Saturday, 15 December 2007

Fuel Tank and Boot Cowl

It is early December and work is progressing as quickly or as slowly as I had anticipated. The fabric is off except for the area immediately surrounding the doors, instruments and panel are out as are the seat, baggage sling and floor. The next thing I want to tackle is the main fuel tank and boot cowl and for some reason I decided to do it in that order, probably because I imagined that removing the boot cowl would be more difficult than is actually was. In hindsight remove the boot cowl first as this gives you much better access to the nuts that hold the tank in place.

Removing the tank is not difficult in itself, just disconnect all the fuel lines, undo four nuts, remove the mounting rods and hey presto, one tank removed. Of course in practice there is muck skinning of knuckles as you try to reach that inaccessible nut or your spanner slips in a confined space.

The tank is held in place by two threaded rods that pass through the tank and then through short tubes welded to the fuselage tubing. These are locked in place by nuts.
To prevent the tank vibrating, felt is trapped between the rod and the tank (this can be seen in the picture where the rod exits the tank body.
All four nuts are fairly easy to remove allowing the rods to be pulled through the tank body. The tank can then be lifted out from between the fuselage tubing (this would have been easier if the boot cowl had been removed already because I wouldn't have had to maneuver the filler neck through the boot cowl which required a little forceful help on the way).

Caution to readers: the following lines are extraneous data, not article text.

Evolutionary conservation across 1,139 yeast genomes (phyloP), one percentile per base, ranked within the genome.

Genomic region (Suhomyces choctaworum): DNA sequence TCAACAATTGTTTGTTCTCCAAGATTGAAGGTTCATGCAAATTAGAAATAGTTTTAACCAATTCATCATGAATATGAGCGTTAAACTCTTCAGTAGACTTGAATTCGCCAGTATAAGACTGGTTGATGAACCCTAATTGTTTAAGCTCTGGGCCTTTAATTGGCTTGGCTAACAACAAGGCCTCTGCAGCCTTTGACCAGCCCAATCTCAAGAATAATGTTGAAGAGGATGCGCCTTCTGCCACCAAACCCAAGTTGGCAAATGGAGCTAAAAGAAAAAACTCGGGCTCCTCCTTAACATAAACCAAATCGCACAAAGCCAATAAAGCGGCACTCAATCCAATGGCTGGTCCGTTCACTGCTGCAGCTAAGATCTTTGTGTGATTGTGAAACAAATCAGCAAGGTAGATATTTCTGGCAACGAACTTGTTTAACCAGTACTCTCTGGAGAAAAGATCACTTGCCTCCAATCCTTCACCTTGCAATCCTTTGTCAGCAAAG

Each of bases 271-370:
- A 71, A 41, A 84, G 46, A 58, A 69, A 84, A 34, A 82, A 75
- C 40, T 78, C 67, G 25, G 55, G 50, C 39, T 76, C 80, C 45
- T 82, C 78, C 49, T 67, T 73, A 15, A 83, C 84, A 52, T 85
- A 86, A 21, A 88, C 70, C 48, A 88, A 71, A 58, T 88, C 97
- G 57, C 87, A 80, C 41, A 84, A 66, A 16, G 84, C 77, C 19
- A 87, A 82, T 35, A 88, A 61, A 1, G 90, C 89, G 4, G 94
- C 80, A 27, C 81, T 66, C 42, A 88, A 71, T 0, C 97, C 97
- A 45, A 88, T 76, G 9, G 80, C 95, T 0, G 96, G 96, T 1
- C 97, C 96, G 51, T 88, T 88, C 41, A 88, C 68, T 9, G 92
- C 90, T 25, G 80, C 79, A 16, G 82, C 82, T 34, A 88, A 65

Note that the tank should also have some felt pieces glued to the side of the tank to prevent it from vibrating against the fuselage tubing.
The boot cowl was then tackled and this turned out to be very easy, just a matter of removing a couple of dozen screws from around the boot cowl and firewall. The boot cowl was then prized off the supporting framework revealing the tubing for the first time in decades.

This revealed the first bit of corrosion on the tubing. It looks like the paint had peeled off the tubing some time ago allowing the steel tube around the engine mount to rust. I have since used an automatic center punch to test the tube and found that it left only a small mark on the tube so I don't think the corrosion is serious although I will leave the final decision to someone with more experience in these matters than myself.

This nows gives me a lot more room to work and I have since removed the 'H' frame, rudder bars, aileron pulley's and cables. These have all been bagged and tagged and put away. Although it looks as though the fuselage is stripped, there is still a lot of work to do. All the stringers need removing along with the elevator/rudder control runs and I need to clean up the tubing so that it can be visually inspected for damage/corrosion etc.
Then I can start on the wings.

1 comment:

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